The International Tinnitus Journal

The International Tinnitus Journal

Official Journal of the Neurootological and Equilibriometric Society
Official Journal of the Brazil Federal District Otorhinolaryngologist Society

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ISSN: 0946-5448

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Volume 27, Issue 2 / December 2023

Research Article Pages:238-241

Surgical option for External Auditory Canal Cholesteatoma: A case report

Authors: Fathimath Ruhusha Jameel*, Asma Abdullah, Noor Dina Hashim, Zara Nasseri, Wan Nabila Wan Mansor



External Auditory Canal Cholesteatomas (EACC), is an exceptionally rare condition with a prevalence of only 0.1-0.5% among new patients1. EACC are known to possess bone eroding properties, causing a variety of complications, similar to the better-known attic cholesteatomas. We describe here the novel surgical management of a case of EACC. She is 38-year-old female who presented with otorrhea for 6 months. Clinical examination and radiological investigations suggested the diagnosis of an external auditory canal cholesteatoma. The patient underwent modified radical mastoidectomy with type 1 tympanoplasty with meatoplasty. Post-operatively, the patient showed marked clinical improvement.

Keywords: External auditory canal cholesteatoma, Keratosis obturans, modified radical mastoidectomy.


External auditory canal cholesteatoma is a rare otological disease with an incidence of 1:1000 of all new patients in otologic practice [1]. It is quite common to misdiagnose EACC as keratosis obturans or otomycosis. Symptoms and signs of focal erosion, inflammation and keratin retention are not pathognomonic for EACC [2] An EACC can erode bone, causing complications such as the invasion of the mastoid cavity, facial nerve paralysis, labyrinthine fistulae, erosion of the temporomandibular joint, invasion of the skull base, meningitis, and intracranial abscesses, not unlike an attic cholesteatoma.

Case Report

A 38 female lady presented to ENT clinic with complaints of right sided otalgia and otorrhea for the past 6 months. The otalgia was mild, dull in nature and did not affect her daily activities. Ear discharge was scanty in amount and with a putrid smell. She did not give any history of loss of hearing, aural fullness, vertigo, nausea or vomiting. There was no history of previous ear infections.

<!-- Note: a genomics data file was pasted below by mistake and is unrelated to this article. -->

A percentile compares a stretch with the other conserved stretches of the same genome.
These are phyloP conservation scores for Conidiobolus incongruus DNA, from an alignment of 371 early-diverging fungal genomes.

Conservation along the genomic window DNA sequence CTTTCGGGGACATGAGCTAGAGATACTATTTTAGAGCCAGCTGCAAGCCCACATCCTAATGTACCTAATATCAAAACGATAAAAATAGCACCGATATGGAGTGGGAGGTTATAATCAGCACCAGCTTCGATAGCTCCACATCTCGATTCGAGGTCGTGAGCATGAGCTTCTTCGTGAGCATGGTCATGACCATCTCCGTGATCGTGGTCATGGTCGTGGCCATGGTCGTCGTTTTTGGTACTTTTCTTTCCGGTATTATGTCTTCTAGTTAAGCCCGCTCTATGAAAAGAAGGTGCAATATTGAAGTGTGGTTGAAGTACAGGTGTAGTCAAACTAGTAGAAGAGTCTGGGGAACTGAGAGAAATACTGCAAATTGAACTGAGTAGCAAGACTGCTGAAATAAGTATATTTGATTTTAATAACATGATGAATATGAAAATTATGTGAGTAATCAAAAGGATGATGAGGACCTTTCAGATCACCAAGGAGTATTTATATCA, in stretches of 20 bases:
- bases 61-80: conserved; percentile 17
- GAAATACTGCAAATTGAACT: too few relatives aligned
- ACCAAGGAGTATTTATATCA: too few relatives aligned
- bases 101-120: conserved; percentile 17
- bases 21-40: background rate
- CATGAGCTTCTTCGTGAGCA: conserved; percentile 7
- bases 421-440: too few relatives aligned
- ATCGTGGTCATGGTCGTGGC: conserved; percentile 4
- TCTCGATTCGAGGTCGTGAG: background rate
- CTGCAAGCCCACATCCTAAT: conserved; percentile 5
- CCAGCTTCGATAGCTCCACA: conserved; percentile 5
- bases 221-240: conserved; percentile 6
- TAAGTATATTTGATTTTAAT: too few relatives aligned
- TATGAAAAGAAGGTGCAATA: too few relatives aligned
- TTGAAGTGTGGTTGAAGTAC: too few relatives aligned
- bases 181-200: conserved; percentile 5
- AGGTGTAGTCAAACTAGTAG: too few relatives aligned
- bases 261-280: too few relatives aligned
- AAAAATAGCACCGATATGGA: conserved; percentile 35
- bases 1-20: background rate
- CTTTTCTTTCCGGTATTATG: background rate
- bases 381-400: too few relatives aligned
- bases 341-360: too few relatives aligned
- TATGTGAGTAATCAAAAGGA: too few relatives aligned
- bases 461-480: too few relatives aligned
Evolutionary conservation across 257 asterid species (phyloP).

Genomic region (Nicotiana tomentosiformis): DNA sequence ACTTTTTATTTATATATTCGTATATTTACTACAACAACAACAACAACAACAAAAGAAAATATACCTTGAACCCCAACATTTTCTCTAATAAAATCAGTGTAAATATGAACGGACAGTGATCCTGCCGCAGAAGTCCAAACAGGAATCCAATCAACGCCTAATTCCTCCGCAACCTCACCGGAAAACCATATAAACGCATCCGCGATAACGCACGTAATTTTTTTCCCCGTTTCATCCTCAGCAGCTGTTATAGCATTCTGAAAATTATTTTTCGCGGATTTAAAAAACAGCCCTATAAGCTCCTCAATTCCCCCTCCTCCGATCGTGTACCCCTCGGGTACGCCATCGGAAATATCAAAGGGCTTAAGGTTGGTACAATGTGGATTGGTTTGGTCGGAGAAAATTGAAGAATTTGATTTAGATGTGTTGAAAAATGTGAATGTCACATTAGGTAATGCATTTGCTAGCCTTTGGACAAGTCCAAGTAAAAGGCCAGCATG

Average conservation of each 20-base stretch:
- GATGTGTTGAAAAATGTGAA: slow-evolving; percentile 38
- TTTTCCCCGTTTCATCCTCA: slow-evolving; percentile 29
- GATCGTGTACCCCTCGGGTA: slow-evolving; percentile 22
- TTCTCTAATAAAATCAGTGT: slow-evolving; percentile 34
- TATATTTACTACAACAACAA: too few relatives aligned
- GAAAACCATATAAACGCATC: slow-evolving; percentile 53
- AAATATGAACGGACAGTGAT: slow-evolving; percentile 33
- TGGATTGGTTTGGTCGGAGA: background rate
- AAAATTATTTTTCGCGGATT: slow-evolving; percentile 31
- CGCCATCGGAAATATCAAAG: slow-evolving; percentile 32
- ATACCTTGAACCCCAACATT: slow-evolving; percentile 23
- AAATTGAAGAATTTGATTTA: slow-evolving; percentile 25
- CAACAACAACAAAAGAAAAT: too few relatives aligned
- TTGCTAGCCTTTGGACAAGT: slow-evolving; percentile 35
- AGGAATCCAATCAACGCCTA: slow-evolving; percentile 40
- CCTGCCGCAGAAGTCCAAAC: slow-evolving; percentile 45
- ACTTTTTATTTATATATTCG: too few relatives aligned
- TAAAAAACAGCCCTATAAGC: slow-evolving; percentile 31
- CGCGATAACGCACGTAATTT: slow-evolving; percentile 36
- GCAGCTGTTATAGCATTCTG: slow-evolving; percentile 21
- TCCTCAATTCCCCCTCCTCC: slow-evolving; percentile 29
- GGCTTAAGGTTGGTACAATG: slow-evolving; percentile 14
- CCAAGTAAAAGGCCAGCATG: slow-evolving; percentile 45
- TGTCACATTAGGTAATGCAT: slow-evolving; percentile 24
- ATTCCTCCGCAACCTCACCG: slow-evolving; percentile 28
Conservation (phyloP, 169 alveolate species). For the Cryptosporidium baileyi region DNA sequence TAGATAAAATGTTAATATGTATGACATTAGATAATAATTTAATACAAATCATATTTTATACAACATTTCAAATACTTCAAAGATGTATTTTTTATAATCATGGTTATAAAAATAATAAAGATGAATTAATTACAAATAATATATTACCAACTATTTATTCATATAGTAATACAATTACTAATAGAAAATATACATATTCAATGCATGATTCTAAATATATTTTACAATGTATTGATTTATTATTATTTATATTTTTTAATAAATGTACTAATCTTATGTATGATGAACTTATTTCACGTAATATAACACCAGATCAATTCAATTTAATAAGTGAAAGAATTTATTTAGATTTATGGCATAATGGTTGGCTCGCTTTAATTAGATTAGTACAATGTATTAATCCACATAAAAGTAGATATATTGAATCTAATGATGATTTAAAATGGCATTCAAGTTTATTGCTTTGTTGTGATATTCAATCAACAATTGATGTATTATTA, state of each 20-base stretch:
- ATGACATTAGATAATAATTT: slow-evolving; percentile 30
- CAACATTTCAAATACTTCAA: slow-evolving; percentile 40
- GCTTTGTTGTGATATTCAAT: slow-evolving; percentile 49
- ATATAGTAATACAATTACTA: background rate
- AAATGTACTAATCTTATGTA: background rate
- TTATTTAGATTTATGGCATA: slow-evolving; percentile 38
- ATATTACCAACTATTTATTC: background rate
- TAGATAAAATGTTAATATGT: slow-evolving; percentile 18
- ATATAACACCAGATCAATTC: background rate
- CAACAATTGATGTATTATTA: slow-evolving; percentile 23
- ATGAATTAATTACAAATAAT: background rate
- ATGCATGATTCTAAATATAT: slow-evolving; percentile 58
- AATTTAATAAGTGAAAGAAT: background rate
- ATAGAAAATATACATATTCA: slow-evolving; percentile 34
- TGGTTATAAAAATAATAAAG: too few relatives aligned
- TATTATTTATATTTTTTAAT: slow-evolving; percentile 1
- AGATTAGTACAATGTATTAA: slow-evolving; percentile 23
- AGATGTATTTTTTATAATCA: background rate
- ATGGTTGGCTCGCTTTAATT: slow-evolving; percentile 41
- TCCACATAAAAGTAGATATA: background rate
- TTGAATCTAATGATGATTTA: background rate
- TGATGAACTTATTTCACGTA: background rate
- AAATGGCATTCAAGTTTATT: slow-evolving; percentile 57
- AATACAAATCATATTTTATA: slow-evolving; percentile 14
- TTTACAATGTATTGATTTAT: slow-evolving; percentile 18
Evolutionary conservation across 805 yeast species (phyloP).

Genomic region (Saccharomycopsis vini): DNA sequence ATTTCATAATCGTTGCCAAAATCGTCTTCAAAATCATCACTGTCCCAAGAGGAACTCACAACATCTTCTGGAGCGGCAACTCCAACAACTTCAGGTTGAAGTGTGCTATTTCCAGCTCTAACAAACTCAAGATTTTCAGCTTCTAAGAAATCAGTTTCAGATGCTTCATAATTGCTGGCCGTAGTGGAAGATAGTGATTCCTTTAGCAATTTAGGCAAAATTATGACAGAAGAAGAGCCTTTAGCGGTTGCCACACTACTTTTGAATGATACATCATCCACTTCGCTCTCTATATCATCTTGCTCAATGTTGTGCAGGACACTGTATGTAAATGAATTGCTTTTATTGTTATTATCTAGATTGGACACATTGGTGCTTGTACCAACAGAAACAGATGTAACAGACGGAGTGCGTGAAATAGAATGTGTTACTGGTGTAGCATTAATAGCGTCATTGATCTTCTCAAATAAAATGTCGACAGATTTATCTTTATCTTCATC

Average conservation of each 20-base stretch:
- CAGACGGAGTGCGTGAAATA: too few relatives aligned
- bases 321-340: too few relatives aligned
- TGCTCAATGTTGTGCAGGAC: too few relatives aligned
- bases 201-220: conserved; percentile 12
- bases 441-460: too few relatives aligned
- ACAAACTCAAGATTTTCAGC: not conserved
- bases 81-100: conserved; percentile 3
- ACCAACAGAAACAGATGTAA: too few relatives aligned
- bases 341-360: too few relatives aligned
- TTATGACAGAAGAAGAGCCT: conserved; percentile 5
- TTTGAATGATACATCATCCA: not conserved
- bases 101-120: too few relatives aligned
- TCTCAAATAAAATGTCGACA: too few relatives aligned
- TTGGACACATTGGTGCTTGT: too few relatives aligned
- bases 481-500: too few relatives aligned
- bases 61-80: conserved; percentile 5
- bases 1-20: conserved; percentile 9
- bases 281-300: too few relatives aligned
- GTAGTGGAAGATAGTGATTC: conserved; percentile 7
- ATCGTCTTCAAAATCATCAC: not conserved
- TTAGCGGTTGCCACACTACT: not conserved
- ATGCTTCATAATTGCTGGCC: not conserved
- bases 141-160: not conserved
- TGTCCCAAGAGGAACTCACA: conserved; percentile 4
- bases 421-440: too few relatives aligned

On otoscopic examination the external auditory canal was widened with thickened and dull tympanic membrane. Pars flaccida was widened as well with TOS grade IV retraction. No keratin or granulation tissue was seen. There was bony erosion of the inferior part of the EAC. Facial nerve was intact. Tuning fork examination and pure tone audiometry showed right sided mild conductive hearing loss. The rest of the otolaryngologist, general and systemic and examination were unremarkable Figure 1.


Figure 1: The oto-endoscopic view of the right ear showing widening of the ear canal as well the pars flaccida.

A High-Resolution Computed Tomography (HRCT) of the temporal bone was taken which showed soft tissue thickening within the right middle ear canal with part of the malleus covered by the soft tissue. Epitympanic recess was also partially filled with the mucosal thickening. The floor of the mastoid lateral to the tympanic membrane was eroded. Right mastoid air cells were also fully filled with soft tissue lesion Figure 2.


Figure 2: High resolution CT scan showing right mastoid air cells filled with soft tissue and erosion of the posterior wall of the external auditory canal (white arrow).

The patient underwent modified radical mastoidectomy with type 1 tympanoplasty with meatoplasty under general anesthesia. Intra-operatively post-auricular incision was given 1 cm posterior to the posterior sulcus and posteriorly based flap raised. This was followed by cortical mastoidectomy, superiorly till the superior temporal line, inferiorly till mastoid tip, anteriorly till posterior wall of the EAC and posteriorly till sigmoid sinus. Granulation tissue was seen over the mastoid air cells. Body and short process of incus, head of malleus and suspensory ligament were identified and preserved. Granulation tissue was seen over the epitympanum and over the ossicles. Facial nerve was identified and preserved anatomically and physiologically. Posterior wall of the EAC was brought down and meatoplasty performed. Temporalis fascia was harvested and placed by on-lay method. Mastoid cavity packed with bismuth and iodoform paraffin paste. Extending to the external auditory canal. Wound was closed in layers and mastoid dressing applied.

The post-operative period was uneventful and patient was discharged home on the second post-op day.